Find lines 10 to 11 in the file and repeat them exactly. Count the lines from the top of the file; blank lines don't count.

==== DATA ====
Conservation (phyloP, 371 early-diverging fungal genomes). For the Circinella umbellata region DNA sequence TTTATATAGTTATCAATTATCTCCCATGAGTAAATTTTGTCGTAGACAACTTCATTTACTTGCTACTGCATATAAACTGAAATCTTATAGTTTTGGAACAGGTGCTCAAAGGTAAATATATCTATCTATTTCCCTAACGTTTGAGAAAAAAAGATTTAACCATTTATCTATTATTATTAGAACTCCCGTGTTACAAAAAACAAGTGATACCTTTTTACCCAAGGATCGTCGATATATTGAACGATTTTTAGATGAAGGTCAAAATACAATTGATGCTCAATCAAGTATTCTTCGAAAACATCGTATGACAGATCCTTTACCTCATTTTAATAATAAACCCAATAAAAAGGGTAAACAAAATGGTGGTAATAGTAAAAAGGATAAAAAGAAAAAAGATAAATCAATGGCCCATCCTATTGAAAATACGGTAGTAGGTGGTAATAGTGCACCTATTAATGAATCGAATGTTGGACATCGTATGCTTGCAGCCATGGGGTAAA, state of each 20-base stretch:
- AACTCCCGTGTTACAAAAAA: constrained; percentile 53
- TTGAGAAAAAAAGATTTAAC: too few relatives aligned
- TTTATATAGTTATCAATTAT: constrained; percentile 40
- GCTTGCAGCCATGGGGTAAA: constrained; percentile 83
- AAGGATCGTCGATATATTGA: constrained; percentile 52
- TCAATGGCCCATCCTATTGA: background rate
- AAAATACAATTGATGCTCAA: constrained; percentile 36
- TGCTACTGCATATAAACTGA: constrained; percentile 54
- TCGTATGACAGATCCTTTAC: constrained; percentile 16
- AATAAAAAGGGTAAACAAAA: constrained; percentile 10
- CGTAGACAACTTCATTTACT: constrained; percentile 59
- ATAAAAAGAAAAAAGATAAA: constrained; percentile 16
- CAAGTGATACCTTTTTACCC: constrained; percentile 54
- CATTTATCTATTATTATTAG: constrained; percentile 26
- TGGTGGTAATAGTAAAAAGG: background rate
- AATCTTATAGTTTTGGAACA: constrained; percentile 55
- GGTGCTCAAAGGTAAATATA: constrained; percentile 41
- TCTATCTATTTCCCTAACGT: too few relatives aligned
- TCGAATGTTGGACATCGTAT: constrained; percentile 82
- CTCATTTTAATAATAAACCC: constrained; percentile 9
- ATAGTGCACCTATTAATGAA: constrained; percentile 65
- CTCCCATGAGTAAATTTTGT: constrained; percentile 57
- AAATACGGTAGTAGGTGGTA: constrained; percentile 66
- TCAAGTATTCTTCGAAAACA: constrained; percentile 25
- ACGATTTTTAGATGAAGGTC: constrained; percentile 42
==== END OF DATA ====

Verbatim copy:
- TCGTATGACAGATCCTTTAC: constrained; percentile 16
- AATAAAAAGGGTAAACAAAA: constrained; percentile 10